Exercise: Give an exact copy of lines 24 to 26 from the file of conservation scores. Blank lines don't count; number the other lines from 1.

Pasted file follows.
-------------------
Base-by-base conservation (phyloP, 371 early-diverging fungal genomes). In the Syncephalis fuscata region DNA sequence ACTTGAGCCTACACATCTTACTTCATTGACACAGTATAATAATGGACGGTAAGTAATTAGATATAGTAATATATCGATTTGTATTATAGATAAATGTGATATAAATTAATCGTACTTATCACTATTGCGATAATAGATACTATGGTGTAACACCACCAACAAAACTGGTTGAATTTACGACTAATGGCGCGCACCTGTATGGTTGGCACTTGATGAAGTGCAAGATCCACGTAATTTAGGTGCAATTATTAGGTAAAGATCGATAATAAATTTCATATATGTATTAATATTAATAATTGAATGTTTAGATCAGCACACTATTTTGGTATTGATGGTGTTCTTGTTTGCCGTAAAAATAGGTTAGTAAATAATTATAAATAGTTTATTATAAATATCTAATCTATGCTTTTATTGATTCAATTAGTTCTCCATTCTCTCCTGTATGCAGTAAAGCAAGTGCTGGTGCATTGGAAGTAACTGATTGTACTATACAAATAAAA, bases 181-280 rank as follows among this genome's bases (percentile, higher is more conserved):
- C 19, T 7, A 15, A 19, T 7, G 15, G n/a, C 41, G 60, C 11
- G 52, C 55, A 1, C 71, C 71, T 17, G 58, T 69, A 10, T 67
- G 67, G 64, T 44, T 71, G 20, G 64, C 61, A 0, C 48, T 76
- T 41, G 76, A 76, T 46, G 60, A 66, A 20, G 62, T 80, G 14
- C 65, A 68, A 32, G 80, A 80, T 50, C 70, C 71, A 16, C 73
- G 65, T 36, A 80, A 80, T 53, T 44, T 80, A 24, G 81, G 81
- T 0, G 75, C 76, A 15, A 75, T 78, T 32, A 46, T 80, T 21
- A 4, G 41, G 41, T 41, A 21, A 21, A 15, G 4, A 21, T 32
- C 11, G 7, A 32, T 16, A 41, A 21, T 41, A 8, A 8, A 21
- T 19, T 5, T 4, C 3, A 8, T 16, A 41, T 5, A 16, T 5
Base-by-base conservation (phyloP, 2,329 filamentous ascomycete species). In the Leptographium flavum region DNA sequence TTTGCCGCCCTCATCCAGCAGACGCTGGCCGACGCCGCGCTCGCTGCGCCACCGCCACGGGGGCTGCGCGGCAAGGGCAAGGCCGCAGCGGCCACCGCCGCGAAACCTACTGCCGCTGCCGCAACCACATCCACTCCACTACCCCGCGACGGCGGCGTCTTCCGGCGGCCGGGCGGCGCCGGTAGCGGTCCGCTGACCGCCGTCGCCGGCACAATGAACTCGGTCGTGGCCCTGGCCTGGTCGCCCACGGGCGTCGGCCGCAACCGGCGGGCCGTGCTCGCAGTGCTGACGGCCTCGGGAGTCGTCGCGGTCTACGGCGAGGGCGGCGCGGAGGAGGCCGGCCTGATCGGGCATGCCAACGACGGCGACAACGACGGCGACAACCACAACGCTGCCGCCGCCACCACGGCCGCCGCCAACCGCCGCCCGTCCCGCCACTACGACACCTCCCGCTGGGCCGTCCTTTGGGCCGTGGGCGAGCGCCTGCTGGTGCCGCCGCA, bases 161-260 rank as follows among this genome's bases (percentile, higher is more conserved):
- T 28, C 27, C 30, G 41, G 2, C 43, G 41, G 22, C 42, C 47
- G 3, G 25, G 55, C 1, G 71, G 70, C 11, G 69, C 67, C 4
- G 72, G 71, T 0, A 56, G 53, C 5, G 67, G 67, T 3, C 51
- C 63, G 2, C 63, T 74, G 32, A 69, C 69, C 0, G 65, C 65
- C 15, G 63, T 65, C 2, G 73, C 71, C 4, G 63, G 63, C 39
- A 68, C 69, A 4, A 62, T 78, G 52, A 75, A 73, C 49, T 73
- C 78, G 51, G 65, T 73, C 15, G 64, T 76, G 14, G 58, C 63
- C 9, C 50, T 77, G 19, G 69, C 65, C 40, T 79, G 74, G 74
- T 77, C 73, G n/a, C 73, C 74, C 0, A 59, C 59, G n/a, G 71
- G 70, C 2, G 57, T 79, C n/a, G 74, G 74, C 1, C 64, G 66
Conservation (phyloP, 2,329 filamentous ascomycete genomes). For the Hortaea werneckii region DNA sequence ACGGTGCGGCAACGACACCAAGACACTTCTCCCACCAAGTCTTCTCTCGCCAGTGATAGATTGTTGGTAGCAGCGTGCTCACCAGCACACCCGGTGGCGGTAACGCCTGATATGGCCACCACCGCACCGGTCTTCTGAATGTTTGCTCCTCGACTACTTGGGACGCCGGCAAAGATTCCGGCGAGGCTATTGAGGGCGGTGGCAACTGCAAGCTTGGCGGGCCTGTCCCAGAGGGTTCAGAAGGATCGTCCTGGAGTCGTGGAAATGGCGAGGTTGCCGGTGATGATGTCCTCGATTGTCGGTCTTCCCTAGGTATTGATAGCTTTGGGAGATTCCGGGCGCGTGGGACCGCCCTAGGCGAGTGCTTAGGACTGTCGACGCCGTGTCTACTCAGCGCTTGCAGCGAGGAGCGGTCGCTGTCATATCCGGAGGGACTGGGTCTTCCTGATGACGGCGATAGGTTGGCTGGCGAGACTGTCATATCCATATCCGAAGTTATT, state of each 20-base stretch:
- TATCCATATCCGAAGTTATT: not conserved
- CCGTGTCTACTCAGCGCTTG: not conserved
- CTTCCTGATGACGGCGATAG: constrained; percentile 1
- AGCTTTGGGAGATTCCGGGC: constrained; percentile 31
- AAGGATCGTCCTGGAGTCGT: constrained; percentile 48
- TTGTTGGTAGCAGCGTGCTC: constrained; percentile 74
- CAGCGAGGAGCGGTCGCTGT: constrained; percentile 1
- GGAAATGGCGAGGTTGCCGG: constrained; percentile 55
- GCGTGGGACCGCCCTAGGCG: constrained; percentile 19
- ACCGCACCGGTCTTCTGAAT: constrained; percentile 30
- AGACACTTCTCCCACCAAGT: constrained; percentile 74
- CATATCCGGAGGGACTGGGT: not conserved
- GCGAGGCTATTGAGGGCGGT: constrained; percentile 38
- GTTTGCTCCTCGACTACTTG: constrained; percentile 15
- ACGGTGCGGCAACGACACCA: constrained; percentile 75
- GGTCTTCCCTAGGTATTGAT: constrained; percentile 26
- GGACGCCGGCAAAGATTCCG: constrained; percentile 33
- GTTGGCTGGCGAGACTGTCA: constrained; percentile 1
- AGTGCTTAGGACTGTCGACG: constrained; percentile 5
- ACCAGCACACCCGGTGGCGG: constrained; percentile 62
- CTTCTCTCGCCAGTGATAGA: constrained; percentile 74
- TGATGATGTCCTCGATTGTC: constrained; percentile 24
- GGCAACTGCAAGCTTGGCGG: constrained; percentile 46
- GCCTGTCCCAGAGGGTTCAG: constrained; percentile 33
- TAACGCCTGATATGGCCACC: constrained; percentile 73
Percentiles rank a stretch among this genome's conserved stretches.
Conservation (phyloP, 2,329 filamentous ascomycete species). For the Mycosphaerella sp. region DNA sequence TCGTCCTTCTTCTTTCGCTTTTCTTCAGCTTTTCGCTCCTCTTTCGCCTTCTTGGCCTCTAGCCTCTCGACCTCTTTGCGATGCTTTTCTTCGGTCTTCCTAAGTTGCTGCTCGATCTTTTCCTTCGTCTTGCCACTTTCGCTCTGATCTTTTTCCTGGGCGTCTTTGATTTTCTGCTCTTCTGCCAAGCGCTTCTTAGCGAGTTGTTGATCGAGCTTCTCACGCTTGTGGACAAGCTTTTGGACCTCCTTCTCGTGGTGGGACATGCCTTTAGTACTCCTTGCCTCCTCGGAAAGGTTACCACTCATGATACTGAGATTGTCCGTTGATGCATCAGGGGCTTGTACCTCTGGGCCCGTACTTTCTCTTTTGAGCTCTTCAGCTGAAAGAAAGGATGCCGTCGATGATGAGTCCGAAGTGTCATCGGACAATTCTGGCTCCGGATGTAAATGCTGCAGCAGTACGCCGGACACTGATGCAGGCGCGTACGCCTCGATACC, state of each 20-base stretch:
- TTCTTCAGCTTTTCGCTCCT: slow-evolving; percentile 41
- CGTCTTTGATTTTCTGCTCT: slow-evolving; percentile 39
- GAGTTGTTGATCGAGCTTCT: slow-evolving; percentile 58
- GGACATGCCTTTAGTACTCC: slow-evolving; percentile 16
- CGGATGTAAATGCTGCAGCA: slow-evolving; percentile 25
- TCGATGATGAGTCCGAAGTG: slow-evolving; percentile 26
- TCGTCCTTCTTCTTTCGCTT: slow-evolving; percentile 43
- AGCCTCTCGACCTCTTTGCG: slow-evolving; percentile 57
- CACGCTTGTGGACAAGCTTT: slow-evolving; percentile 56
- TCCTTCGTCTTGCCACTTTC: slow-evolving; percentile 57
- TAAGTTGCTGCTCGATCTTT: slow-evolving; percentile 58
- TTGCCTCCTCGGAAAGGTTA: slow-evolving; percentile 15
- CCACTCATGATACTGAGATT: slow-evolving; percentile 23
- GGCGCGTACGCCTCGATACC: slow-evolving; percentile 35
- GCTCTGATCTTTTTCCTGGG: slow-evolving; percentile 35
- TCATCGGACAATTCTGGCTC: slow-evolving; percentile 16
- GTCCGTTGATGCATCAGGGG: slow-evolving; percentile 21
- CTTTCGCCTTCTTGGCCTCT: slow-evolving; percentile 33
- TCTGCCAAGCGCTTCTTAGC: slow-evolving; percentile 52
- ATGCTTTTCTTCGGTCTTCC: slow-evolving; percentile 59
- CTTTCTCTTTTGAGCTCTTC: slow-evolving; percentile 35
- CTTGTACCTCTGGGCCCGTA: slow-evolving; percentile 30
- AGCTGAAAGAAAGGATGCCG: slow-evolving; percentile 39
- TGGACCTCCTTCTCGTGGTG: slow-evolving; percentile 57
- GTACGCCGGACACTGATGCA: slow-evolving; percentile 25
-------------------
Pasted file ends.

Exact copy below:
- TATCCATATCCGAAGTTATT: not conserved
- CCGTGTCTACTCAGCGCTTG: not conserved
- CTTCCTGATGACGGCGATAG: constrained; percentile 1